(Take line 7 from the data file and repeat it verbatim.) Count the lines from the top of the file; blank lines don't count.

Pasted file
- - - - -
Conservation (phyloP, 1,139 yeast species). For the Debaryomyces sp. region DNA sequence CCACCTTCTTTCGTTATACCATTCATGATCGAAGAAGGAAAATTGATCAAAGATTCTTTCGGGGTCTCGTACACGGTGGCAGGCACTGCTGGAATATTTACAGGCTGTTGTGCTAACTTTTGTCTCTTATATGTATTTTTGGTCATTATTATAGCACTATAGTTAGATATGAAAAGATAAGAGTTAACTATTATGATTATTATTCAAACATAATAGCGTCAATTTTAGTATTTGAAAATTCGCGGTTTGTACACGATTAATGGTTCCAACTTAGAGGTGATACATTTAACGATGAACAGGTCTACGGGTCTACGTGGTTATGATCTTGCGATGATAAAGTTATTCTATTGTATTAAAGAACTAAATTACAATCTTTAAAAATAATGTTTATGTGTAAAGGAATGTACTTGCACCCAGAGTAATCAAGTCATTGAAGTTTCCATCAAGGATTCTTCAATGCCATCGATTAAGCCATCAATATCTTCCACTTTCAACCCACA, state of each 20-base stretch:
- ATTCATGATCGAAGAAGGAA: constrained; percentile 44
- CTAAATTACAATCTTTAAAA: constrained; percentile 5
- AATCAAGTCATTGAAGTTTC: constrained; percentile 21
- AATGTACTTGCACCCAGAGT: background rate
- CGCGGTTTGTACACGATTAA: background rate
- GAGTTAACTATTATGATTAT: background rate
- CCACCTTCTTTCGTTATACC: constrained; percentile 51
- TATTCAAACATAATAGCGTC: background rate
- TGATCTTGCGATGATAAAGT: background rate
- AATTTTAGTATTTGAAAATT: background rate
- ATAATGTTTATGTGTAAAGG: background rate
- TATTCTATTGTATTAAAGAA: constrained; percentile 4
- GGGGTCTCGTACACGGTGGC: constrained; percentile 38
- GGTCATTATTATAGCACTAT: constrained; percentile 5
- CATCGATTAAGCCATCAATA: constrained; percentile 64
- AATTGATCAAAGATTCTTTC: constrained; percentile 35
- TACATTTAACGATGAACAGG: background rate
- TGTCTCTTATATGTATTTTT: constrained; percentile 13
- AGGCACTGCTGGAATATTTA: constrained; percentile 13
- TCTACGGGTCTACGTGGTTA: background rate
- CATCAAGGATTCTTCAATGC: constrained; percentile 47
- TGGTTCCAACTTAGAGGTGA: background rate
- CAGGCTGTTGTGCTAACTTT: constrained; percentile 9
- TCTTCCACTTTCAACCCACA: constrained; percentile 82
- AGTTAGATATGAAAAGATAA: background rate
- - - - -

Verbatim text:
- GAGTTAACTATTATGATTAT: background rate